INTERVIEW with one of the most brilliant filmmakers, Joshua Oppenheimer, director of “The Act of Killing” and “The Look of Silence” by Karolina Markiewicz and Pascal Piron.






Joshua Oppenheimer born September 23, 1974.

He is an Oscar-nominated American film director who lives in Denmark.

Joshua Oppenheimer was born in Austin, Texas, grew up in Washington, DC, and Santa Fe, New Mexico. He received a Bachelor of Arts (BA in filmmaking from Harvard University) and a Ph.D. from Central Saint Martins College of Art and Design, University of the Arts in London, while studying on a Marshall Scholarship He is currently teaching documentary film at the University of Westminster.

His first film The Entire History of the Louisiana Purchase (1997) won a Gold Hugo from the Chicago International Film Festival (1998).

From 2004 to 2012, he produced a series of films in and on Indonesia. His debut feature film, The Act of Killing (2012), premiered at the 2012 Telluride Film Festival. Since then it has won many prizes worldwide, including the European Film Award for Best Documentary, the Panorama Audience Award, and the Prize of the Ecumenical Jury from the 63rd Berlin International Film Festival. The film also received the Robert Award by the Film Academy of Denmark, the Bodil Award by Denmark’s National Association of Film Critics, and the Aung San Suu Kyi Award at Human Rights Human Dignity International Film Festival 2013.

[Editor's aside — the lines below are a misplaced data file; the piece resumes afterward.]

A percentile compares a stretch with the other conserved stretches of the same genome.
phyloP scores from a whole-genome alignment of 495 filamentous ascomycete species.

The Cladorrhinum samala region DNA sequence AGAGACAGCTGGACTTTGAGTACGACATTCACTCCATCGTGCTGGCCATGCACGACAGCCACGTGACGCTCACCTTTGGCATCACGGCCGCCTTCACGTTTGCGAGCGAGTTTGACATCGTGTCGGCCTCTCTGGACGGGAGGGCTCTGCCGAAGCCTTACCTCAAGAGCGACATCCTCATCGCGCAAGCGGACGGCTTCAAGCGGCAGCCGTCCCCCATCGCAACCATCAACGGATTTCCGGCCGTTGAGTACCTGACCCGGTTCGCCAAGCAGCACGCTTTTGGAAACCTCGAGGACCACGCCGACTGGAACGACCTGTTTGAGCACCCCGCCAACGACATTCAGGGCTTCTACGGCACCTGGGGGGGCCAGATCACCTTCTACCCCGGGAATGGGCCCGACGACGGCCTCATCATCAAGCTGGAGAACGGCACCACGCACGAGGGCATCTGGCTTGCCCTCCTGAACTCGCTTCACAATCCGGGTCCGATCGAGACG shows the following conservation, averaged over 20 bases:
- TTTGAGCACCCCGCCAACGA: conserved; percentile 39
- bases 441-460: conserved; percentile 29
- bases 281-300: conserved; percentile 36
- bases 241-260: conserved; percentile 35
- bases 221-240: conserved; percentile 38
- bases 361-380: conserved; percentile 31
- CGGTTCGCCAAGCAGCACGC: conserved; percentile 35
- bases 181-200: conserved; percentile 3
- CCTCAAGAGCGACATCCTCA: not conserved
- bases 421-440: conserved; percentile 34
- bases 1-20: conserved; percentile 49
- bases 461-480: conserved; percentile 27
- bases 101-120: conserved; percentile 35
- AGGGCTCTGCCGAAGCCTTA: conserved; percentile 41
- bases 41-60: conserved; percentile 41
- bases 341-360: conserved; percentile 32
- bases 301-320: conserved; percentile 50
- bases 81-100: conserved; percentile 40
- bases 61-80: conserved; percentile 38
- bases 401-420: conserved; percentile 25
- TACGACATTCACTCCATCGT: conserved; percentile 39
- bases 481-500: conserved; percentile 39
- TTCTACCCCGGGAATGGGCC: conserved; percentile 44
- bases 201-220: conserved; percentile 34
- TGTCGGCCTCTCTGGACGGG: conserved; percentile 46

The Act of Killing won the BAFTA for Best Documentary, the Asia Pacific Screen Award for Best Documentary, and was nominated for an Oscar, the Academy Award for Best Documentary Feature at the 86th Academy Awards.

Both films are strong testimonies on the horror in Indonesia in 1965, the genocide of one million people accused of being communists. This horror coupled with a terrifying silence of the victims still is in hold, as the perpetrators still have the political power throughout the country. The Act of Killing can be considered as a long nightmare of what the perpetrators have done to their victims. The Look of Silence is led by Adi, the brother of Ramli, a victim who died in terrible atrocities. Adi confronts his personal history with the stories of the perpetrators. He doesn’t need to take revenge, he only wants to understand and talk about the truth. It is one of the most beautiful cinematographic metaphors about what it is to be a human being and the choices one can make.

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